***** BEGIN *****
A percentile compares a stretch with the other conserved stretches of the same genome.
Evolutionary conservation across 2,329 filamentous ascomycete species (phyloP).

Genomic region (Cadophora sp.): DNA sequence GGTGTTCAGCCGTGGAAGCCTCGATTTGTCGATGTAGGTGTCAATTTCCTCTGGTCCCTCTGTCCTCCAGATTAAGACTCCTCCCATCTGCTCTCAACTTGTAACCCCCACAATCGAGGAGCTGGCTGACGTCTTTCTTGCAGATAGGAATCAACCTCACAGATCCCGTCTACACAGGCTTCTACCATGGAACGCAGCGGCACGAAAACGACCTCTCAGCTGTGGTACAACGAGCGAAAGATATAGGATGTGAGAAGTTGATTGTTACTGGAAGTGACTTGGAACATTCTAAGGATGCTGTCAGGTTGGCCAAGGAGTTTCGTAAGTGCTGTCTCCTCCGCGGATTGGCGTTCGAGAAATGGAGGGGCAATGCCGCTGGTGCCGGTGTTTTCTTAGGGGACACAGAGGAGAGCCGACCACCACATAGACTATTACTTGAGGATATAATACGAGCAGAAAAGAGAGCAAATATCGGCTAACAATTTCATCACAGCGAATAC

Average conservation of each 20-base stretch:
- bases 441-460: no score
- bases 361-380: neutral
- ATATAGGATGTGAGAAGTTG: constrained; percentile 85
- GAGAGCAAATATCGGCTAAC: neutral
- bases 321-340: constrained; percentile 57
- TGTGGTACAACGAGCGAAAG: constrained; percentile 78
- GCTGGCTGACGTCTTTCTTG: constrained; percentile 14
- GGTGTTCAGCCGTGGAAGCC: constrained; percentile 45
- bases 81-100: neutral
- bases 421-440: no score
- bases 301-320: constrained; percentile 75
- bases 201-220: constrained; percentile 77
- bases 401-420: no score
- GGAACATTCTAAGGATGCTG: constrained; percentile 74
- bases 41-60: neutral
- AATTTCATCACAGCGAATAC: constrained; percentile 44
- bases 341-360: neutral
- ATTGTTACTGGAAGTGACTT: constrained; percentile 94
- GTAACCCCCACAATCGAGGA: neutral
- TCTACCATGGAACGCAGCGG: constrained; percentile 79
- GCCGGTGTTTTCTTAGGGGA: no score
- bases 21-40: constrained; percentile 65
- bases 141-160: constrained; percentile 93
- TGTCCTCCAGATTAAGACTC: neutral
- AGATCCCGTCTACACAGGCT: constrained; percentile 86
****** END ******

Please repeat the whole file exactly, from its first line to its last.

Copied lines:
A percentile compares a stretch with the other conserved stretches of the same genome.
Evolutionary conservation across 2,329 filamentous ascomycete species (phyloP).

Genomic region (Cadophora sp.): DNA sequence GGTGTTCAGCCGTGGAAGCCTCGATTTGTCGATGTAGGTGTCAATTTCCTCTGGTCCCTCTGTCCTCCAGATTAAGACTCCTCCCATCTGCTCTCAACTTGTAACCCCCACAATCGAGGAGCTGGCTGACGTCTTTCTTGCAGATAGGAATCAACCTCACAGATCCCGTCTACACAGGCTTCTACCATGGAACGCAGCGGCACGAAAACGACCTCTCAGCTGTGGTACAACGAGCGAAAGATATAGGATGTGAGAAGTTGATTGTTACTGGAAGTGACTTGGAACATTCTAAGGATGCTGTCAGGTTGGCCAAGGAGTTTCGTAAGTGCTGTCTCCTCCGCGGATTGGCGTTCGAGAAATGGAGGGGCAATGCCGCTGGTGCCGGTGTTTTCTTAGGGGACACAGAGGAGAGCCGACCACCACATAGACTATTACTTGAGGATATAATACGAGCAGAAAAGAGAGCAAATATCGGCTAACAATTTCATCACAGCGAATAC

Average conservation of each 20-base stretch:
- bases 441-460: no score
- bases 361-380: neutral
- ATATAGGATGTGAGAAGTTG: constrained; percentile 85
- GAGAGCAAATATCGGCTAAC: neutral
- bases 321-340: constrained; percentile 57
- TGTGGTACAACGAGCGAAAG: constrained; percentile 78
- GCTGGCTGACGTCTTTCTTG: constrained; percentile 14
- GGTGTTCAGCCGTGGAAGCC: constrained; percentile 45
- bases 81-100: neutral
- bases 421-440: no score
- bases 301-320: constrained; percentile 75
- bases 201-220: constrained; percentile 77
- bases 401-420: no score
- GGAACATTCTAAGGATGCTG: constrained; percentile 74
- bases 41-60: neutral
- AATTTCATCACAGCGAATAC: constrained; percentile 44
- bases 341-360: neutral
- ATTGTTACTGGAAGTGACTT: constrained; percentile 94
- GTAACCCCCACAATCGAGGA: neutral
- TCTACCATGGAACGCAGCGG: constrained; percentile 79
- GCCGGTGTTTTCTTAGGGGA: no score
- bases 21-40: constrained; percentile 65
- bases 141-160: constrained; percentile 93
- TGTCCTCCAGATTAAGACTC: neutral
- AGATCCCGTCTACACAGGCT: constrained; percentile 86